Conversely, landlords at the meeting continually dismissed the gravity of the housing problem in Northampton and claimed that brokers provide a much more essential service to tenants than to landlords themselves. “A lot of people can’t see what we do to protect tenants,” said a realtor and teacher who introduced herself as Dianna, who shared stories of educating and correcting landlords whose leases and properties were not in accordance with Massachusetts law. To this point, several tenants responded that landlords in the area could help establish a tenants’ union if their chief stake in the matter is protecting tenants, an idea that went unaddressed by those in opposition to the order at the meeting.

In an effort to delegitimize the order, real estate broker and former city councilor David Murphy launched into a tirade against “Unlocking Opportunity,” claiming that the “numbers found in [Unlocking Opportunity] are gobbledygook” because of the fact that the report was written through an “equity lens.” Murphy, who campaigned for council on being an “apolitical person,” stated his belief that “Northampton is an expensive place — just because you want to live here doesn’t mean you can live here,” explicitly expressing his and others’ opposition to Mayor Sciarra’s more inclusive proclamations earlier in the meeting.

Several landlords at the meeting threatened to tack the cost of hiring a broker onto rent, making it so that tenants would continue to pay this fee. This sentiment was rebutted in a number of ways, with some renters, like public policy professional Lauren Rollins, repurposing the language of free market ideology that many opposed to this order touted, noting that “if landlords pass on these costs to tenants in a market that we already all know is lacking in affordable housing and those rent prices skyrocket, they will then price themselves out of the market.” Others, like self-identified tenant Lenny Kopp, pointed out the fact that adding this cost to rent rather than requiring prospective renters to pay it upfront would still improve access to housing, as it decreases the amount of money that applicants have to pay upfront.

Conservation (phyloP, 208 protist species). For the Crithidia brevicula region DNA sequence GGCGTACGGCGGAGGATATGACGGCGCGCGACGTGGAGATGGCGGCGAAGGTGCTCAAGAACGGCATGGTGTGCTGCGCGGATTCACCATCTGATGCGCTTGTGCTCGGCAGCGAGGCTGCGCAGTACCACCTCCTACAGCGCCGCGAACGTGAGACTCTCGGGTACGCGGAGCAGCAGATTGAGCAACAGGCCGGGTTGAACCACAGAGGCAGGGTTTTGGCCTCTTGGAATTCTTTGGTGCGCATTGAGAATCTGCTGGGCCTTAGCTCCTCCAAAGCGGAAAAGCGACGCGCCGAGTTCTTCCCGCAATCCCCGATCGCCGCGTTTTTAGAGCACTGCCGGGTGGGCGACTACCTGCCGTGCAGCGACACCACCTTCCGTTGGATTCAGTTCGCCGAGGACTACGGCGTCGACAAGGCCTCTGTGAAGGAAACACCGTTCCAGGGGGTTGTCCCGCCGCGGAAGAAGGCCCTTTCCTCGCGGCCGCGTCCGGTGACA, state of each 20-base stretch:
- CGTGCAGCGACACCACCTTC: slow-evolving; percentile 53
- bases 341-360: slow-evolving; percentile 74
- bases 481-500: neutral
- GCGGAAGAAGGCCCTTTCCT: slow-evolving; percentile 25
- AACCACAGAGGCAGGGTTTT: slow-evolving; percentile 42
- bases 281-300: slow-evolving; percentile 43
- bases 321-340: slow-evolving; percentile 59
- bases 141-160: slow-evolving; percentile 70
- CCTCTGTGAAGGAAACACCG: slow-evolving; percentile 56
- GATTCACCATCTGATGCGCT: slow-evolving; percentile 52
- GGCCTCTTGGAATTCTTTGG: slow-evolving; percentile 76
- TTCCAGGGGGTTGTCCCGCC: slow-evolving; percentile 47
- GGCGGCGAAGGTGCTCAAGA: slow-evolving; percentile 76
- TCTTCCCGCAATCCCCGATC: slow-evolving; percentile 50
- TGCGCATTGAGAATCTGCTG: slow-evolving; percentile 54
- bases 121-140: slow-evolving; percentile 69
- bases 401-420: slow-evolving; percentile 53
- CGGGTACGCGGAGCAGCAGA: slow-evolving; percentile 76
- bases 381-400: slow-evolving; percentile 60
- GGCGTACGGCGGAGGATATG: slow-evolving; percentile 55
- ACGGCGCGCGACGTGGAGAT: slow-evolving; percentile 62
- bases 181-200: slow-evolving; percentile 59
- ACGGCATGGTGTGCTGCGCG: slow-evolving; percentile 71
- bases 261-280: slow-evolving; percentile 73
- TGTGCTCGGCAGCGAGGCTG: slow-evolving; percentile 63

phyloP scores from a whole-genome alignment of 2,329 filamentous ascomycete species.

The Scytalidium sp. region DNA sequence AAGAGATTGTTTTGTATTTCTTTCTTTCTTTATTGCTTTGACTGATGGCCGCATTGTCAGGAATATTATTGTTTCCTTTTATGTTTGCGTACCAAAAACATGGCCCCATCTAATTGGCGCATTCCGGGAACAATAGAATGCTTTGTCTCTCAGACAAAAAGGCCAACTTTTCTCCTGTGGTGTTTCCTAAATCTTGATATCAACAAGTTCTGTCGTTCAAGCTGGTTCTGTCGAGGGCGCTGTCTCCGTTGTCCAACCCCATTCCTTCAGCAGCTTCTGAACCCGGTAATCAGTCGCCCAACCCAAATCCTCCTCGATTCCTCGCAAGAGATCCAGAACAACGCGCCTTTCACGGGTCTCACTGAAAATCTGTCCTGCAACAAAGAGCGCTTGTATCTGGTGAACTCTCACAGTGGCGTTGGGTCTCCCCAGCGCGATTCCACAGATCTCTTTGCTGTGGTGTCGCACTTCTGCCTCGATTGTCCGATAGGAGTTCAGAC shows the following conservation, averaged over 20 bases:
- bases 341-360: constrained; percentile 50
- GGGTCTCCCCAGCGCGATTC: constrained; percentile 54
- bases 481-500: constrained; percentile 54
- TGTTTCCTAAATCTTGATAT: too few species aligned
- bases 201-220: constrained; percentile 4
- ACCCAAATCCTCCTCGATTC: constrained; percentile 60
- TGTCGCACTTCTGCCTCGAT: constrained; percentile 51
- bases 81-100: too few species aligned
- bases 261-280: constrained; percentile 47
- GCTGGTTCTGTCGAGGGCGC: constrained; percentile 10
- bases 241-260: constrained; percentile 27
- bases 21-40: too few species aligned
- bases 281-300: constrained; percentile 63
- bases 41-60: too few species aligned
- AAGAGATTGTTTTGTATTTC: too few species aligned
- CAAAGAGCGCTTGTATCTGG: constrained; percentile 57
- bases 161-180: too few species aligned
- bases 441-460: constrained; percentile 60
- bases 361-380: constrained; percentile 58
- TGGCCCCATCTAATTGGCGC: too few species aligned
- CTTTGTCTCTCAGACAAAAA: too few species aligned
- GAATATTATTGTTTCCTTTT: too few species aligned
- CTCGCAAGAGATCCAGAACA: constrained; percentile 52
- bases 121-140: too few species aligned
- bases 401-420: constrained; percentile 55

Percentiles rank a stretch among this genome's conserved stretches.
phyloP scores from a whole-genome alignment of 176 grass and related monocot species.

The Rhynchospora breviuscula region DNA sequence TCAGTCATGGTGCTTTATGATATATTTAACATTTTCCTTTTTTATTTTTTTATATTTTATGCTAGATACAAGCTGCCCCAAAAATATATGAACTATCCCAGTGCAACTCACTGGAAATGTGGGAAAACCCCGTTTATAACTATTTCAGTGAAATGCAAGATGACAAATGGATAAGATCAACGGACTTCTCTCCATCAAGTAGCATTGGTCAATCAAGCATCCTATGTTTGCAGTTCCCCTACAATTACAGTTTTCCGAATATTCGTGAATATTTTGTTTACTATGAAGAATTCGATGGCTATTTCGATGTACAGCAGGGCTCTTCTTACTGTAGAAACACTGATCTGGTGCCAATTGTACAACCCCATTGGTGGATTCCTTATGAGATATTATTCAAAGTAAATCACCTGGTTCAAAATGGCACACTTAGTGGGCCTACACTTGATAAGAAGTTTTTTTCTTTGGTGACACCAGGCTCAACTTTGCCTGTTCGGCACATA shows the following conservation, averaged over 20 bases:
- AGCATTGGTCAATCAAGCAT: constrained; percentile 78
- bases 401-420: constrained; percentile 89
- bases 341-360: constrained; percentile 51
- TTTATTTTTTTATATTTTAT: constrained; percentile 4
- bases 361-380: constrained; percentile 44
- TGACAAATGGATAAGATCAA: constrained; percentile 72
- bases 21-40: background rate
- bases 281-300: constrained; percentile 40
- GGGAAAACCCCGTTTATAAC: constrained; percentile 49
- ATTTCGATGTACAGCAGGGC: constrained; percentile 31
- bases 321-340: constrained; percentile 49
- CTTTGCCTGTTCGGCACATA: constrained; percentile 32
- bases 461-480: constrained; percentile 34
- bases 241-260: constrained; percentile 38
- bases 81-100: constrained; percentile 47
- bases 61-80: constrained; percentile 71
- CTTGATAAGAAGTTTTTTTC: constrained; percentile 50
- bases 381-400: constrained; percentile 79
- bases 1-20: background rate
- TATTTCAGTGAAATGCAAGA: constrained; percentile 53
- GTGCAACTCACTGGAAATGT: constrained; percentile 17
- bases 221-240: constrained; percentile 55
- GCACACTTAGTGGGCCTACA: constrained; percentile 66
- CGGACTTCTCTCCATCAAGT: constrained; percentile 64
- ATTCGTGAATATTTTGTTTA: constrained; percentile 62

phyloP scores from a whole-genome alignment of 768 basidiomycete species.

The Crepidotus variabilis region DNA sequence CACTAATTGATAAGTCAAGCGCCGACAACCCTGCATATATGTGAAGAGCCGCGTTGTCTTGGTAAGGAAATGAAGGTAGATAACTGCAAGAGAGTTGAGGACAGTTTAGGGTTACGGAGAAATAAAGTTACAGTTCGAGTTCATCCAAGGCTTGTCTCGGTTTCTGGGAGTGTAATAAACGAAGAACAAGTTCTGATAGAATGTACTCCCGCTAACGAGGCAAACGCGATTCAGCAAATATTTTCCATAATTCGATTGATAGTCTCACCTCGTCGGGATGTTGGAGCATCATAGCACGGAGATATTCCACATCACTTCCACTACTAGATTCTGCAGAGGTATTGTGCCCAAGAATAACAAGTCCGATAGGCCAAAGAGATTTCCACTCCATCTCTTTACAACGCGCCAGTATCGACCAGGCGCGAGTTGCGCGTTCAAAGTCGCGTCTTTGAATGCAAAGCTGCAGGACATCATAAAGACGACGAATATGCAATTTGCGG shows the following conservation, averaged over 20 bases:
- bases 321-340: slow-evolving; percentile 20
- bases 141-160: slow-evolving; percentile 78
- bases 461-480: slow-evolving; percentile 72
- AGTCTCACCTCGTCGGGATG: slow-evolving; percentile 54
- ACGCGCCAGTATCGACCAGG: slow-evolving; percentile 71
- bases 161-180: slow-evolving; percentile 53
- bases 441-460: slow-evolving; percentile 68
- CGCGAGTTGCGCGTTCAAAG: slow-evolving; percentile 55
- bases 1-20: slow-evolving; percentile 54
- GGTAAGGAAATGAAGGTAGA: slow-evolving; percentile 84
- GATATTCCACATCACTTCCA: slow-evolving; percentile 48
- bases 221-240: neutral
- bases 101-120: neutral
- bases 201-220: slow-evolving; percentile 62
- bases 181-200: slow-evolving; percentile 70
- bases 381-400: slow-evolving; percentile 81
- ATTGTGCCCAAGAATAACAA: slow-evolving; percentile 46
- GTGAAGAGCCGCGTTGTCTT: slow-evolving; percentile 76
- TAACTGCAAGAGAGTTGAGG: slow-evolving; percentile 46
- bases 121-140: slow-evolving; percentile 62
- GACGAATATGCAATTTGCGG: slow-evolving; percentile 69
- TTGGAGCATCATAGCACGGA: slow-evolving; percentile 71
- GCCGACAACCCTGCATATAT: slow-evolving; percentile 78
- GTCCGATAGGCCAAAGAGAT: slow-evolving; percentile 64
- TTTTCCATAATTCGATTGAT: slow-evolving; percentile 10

While this order has received unanimous support in two different committees in the Northampton City Council, it still has a “long and uncertain road ahead of it,” according to Councilor Jarrett. Not only must the order pass in the Council Chambers, it must also be approved by the state legislature because of its status as a home rule petition.

“We’re going to need folks to testify when there’s a hearing on it to get it out of committee and voted on by the legislature,” Jarrett added when we spoke after the meeting, noting that Northampton’s legislative representatives, Senator Jo Comerford and Rep. Lindsay Sabadosa, are in full support of this measure.

The order is slated to be voted on at the May 19th city council meeting, which Jarrett urges community members to attend and to give public comment on their experiences with brokers’ fees. Jarrett also recommends that Northampton residents contact their city councilors and the mayor to let them know that this issue is important to them prior to the 19th.